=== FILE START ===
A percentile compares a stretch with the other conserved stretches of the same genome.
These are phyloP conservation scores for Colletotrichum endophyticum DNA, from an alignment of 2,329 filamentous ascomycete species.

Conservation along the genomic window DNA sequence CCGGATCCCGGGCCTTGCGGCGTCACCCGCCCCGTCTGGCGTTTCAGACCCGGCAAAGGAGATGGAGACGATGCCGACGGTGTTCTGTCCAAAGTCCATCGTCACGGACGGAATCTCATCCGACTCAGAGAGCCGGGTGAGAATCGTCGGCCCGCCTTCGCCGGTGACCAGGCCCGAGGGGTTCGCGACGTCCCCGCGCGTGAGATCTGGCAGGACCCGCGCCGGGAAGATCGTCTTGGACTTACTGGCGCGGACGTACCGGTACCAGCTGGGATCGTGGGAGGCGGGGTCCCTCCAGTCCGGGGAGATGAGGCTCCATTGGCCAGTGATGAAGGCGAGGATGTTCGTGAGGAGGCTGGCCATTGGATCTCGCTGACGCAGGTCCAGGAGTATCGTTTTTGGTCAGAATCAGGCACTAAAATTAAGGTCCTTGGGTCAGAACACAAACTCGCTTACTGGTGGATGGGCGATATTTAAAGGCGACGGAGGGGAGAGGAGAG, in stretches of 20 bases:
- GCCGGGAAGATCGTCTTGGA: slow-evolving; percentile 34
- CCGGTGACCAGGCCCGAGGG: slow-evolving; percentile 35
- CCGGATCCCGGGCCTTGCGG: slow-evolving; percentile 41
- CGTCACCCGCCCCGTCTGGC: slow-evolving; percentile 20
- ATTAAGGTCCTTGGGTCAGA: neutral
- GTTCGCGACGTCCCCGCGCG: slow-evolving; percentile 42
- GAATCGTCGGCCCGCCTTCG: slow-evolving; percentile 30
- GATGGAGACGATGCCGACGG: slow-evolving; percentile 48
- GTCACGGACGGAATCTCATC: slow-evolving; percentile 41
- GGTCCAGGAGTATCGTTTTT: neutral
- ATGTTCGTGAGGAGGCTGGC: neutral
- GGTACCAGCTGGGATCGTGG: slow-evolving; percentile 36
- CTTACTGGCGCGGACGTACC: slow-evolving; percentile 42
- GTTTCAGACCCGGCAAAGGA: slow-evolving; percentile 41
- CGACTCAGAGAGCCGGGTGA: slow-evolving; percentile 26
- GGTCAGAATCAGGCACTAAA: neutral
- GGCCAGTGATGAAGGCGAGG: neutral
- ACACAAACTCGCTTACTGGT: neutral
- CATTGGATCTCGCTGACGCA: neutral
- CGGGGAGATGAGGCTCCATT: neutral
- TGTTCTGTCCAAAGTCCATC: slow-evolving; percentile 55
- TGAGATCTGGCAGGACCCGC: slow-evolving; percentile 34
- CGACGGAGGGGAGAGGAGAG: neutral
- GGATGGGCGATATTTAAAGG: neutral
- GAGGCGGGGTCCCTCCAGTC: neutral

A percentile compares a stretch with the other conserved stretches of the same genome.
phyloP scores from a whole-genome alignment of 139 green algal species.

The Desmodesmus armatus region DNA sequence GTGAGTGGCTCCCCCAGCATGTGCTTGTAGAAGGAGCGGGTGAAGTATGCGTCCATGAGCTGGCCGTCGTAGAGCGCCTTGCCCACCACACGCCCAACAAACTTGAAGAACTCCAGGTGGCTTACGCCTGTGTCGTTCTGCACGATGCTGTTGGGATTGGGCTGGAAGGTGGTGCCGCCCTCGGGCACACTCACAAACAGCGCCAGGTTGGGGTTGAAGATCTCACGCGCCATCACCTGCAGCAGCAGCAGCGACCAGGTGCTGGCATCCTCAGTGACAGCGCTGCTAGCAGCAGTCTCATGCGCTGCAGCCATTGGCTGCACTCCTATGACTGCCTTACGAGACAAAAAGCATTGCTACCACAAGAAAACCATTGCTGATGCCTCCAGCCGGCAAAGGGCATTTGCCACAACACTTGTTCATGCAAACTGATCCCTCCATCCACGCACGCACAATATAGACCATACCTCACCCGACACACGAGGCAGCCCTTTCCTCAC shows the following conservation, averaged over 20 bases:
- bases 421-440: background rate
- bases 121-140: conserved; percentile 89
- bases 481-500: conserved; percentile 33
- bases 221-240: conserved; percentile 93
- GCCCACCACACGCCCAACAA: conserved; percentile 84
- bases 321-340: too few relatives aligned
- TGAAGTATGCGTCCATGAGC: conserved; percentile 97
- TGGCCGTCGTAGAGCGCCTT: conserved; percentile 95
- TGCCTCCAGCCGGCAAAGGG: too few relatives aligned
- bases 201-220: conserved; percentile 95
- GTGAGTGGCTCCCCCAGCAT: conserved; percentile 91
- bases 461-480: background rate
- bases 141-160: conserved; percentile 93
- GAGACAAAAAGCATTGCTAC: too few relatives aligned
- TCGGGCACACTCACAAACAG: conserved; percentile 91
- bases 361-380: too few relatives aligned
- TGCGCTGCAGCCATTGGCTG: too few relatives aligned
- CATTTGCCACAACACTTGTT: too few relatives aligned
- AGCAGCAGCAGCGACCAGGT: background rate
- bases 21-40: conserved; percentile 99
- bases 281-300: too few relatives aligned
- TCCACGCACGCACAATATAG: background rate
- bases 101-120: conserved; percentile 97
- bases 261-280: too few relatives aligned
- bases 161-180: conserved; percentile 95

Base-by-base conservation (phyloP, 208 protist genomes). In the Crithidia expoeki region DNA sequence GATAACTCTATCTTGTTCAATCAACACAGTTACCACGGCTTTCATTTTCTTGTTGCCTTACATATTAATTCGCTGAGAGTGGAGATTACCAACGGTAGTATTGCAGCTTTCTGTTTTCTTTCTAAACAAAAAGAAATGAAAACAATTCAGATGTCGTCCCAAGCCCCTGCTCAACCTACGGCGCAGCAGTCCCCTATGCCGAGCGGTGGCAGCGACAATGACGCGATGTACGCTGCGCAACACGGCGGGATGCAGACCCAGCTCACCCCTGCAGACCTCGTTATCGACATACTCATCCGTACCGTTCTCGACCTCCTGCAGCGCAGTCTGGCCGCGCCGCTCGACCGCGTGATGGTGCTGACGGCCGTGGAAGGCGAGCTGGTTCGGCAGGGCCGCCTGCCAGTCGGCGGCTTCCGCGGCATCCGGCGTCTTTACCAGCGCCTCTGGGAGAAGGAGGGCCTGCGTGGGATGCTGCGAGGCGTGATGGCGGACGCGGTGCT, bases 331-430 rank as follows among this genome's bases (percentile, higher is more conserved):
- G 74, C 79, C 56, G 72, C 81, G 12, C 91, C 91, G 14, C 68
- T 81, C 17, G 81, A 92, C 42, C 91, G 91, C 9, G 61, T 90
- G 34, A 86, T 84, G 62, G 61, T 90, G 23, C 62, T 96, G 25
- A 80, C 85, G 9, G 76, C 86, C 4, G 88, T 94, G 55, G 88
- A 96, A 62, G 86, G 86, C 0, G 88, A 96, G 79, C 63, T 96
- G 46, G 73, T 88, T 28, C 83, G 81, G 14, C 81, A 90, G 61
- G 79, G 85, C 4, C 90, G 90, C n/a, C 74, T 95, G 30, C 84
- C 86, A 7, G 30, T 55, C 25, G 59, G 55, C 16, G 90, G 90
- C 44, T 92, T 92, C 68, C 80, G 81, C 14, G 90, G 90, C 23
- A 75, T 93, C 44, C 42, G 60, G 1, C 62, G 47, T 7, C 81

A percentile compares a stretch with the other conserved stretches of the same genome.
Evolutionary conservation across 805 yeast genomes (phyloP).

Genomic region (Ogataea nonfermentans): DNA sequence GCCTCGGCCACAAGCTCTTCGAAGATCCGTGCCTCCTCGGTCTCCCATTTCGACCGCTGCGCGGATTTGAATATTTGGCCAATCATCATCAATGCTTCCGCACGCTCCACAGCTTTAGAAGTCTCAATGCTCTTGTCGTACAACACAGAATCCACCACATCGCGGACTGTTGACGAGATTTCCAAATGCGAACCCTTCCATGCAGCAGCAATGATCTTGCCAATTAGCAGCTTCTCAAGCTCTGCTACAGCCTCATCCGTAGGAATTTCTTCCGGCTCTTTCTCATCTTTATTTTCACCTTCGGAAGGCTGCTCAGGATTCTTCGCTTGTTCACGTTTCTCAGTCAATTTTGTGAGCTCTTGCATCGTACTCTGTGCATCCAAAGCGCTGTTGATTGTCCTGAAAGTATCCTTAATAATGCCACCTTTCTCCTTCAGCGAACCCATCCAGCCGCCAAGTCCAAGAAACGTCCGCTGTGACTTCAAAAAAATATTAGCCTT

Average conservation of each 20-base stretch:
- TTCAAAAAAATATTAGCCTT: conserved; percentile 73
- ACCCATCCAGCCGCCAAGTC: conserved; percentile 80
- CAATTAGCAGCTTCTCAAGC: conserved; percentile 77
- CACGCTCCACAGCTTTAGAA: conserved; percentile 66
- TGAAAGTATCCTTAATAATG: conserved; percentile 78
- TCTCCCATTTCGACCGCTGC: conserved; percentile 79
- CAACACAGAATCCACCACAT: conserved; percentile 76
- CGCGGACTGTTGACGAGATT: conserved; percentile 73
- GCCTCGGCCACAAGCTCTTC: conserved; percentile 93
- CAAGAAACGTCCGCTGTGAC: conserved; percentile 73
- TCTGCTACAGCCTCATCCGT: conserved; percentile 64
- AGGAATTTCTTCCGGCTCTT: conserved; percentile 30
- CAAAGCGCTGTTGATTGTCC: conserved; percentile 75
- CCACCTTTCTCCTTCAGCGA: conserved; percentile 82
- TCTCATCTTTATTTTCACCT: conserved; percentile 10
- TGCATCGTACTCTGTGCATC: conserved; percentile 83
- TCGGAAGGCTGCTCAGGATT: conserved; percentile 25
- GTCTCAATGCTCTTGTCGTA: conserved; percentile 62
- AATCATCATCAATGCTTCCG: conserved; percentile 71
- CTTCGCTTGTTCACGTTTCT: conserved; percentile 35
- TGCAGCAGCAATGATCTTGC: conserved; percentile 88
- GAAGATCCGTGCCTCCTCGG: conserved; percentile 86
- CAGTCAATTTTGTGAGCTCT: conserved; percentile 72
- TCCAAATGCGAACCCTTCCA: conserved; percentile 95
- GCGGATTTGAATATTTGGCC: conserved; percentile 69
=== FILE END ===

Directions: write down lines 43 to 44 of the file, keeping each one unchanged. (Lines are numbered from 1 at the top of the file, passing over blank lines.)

- bases 461-480: background rate
- bases 141-160: conserved; percentile 93